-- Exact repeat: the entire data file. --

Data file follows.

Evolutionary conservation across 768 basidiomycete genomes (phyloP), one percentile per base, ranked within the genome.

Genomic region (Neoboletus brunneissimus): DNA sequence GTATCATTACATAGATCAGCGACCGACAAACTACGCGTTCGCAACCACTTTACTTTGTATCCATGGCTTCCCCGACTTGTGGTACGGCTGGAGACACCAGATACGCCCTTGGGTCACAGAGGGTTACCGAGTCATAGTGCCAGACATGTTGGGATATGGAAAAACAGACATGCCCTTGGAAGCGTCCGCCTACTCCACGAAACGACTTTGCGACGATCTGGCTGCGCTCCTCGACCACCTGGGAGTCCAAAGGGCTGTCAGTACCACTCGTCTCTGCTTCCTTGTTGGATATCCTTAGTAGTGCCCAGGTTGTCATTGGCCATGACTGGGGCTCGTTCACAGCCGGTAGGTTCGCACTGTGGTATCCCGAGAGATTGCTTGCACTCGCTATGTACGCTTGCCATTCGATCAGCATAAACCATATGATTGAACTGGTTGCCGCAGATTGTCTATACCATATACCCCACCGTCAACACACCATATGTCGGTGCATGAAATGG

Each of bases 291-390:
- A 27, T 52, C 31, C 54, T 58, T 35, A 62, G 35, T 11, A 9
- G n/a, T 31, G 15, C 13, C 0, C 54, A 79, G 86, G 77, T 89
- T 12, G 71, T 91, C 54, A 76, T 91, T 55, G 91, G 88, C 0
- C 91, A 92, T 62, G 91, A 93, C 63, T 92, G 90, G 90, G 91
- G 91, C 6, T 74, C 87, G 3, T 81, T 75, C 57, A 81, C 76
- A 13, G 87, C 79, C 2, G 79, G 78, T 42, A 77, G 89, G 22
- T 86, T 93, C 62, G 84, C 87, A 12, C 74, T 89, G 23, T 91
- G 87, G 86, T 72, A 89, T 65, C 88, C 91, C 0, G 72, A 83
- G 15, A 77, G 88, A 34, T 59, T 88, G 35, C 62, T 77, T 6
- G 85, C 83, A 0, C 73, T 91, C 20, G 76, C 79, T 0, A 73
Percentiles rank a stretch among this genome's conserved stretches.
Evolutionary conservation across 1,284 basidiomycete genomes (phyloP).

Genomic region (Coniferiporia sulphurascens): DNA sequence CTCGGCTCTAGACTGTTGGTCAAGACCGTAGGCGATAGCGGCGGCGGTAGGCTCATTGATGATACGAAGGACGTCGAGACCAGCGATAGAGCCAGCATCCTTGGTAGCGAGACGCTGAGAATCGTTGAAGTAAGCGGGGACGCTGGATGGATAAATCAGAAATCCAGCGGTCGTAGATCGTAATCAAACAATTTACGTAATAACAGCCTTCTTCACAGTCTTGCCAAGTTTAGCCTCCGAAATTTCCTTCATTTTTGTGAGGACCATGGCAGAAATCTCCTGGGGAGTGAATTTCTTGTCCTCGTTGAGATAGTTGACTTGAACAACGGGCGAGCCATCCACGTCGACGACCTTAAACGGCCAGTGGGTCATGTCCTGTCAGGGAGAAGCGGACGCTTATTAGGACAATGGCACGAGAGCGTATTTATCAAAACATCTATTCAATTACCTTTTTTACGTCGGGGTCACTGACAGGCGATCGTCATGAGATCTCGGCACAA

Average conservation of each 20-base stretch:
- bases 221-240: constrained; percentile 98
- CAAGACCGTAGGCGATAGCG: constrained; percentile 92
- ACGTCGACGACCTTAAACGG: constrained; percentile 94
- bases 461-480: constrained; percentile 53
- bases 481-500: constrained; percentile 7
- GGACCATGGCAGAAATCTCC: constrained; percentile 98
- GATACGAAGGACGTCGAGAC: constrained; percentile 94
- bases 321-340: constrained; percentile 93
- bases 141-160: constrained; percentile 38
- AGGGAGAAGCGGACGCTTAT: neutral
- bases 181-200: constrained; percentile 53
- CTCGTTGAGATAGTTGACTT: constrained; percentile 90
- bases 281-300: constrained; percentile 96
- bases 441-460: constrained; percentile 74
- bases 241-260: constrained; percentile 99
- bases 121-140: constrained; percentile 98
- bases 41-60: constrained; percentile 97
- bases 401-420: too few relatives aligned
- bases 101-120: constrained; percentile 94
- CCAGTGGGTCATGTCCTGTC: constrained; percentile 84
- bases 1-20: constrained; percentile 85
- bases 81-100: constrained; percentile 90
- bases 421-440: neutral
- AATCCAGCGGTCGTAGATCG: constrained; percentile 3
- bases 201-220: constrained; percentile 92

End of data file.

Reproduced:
Evolutionary conservation across 768 basidiomycete genomes (phyloP), one percentile per base, ranked within the genome.

Genomic region (Neoboletus brunneissimus): DNA sequence GTATCATTACATAGATCAGCGACCGACAAACTACGCGTTCGCAACCACTTTACTTTGTATCCATGGCTTCCCCGACTTGTGGTACGGCTGGAGACACCAGATACGCCCTTGGGTCACAGAGGGTTACCGAGTCATAGTGCCAGACATGTTGGGATATGGAAAAACAGACATGCCCTTGGAAGCGTCCGCCTACTCCACGAAACGACTTTGCGACGATCTGGCTGCGCTCCTCGACCACCTGGGAGTCCAAAGGGCTGTCAGTACCACTCGTCTCTGCTTCCTTGTTGGATATCCTTAGTAGTGCCCAGGTTGTCATTGGCCATGACTGGGGCTCGTTCACAGCCGGTAGGTTCGCACTGTGGTATCCCGAGAGATTGCTTGCACTCGCTATGTACGCTTGCCATTCGATCAGCATAAACCATATGATTGAACTGGTTGCCGCAGATTGTCTATACCATATACCCCACCGTCAACACACCATATGTCGGTGCATGAAATGG

Each of bases 291-390:
- A 27, T 52, C 31, C 54, T 58, T 35, A 62, G 35, T 11, A 9
- G n/a, T 31, G 15, C 13, C 0, C 54, A 79, G 86, G 77, T 89
- T 12, G 71, T 91, C 54, A 76, T 91, T 55, G 91, G 88, C 0
- C 91, A 92, T 62, G 91, A 93, C 63, T 92, G 90, G 90, G 91
- G 91, C 6, T 74, C 87, G 3, T 81, T 75, C 57, A 81, C 76
- A 13, G 87, C 79, C 2, G 79, G 78, T 42, A 77, G 89, G 22
- T 86, T 93, C 62, G 84, C 87, A 12, C 74, T 89, G 23, T 91
- G 87, G 86, T 72, A 89, T 65, C 88, C 91, C 0, G 72, A 83
- G 15, A 77, G 88, A 34, T 59, T 88, G 35, C 62, T 77, T 6
- G 85, C 83, A 0, C 73, T 91, C 20, G 76, C 79, T 0, A 73
Percentiles rank a stretch among this genome's conserved stretches.
Evolutionary conservation across 1,284 basidiomycete genomes (phyloP).

Genomic region (Coniferiporia sulphurascens): DNA sequence CTCGGCTCTAGACTGTTGGTCAAGACCGTAGGCGATAGCGGCGGCGGTAGGCTCATTGATGATACGAAGGACGTCGAGACCAGCGATAGAGCCAGCATCCTTGGTAGCGAGACGCTGAGAATCGTTGAAGTAAGCGGGGACGCTGGATGGATAAATCAGAAATCCAGCGGTCGTAGATCGTAATCAAACAATTTACGTAATAACAGCCTTCTTCACAGTCTTGCCAAGTTTAGCCTCCGAAATTTCCTTCATTTTTGTGAGGACCATGGCAGAAATCTCCTGGGGAGTGAATTTCTTGTCCTCGTTGAGATAGTTGACTTGAACAACGGGCGAGCCATCCACGTCGACGACCTTAAACGGCCAGTGGGTCATGTCCTGTCAGGGAGAAGCGGACGCTTATTAGGACAATGGCACGAGAGCGTATTTATCAAAACATCTATTCAATTACCTTTTTTACGTCGGGGTCACTGACAGGCGATCGTCATGAGATCTCGGCACAA

Average conservation of each 20-base stretch:
- bases 221-240: constrained; percentile 98
- CAAGACCGTAGGCGATAGCG: constrained; percentile 92
- ACGTCGACGACCTTAAACGG: constrained; percentile 94
- bases 461-480: constrained; percentile 53
- bases 481-500: constrained; percentile 7
- GGACCATGGCAGAAATCTCC: constrained; percentile 98
- GATACGAAGGACGTCGAGAC: constrained; percentile 94
- bases 321-340: constrained; percentile 93
- bases 141-160: constrained; percentile 38
- AGGGAGAAGCGGACGCTTAT: neutral
- bases 181-200: constrained; percentile 53
- CTCGTTGAGATAGTTGACTT: constrained; percentile 90
- bases 281-300: constrained; percentile 96
- bases 441-460: constrained; percentile 74
- bases 241-260: constrained; percentile 99
- bases 121-140: constrained; percentile 98
- bases 41-60: constrained; percentile 97
- bases 401-420: too few relatives aligned
- bases 101-120: constrained; percentile 94
- CCAGTGGGTCATGTCCTGTC: constrained; percentile 84
- bases 1-20: constrained; percentile 85
- bases 81-100: constrained; percentile 90
- bases 421-440: neutral
- AATCCAGCGGTCGTAGATCG: constrained; percentile 3
- bases 201-220: constrained; percentile 92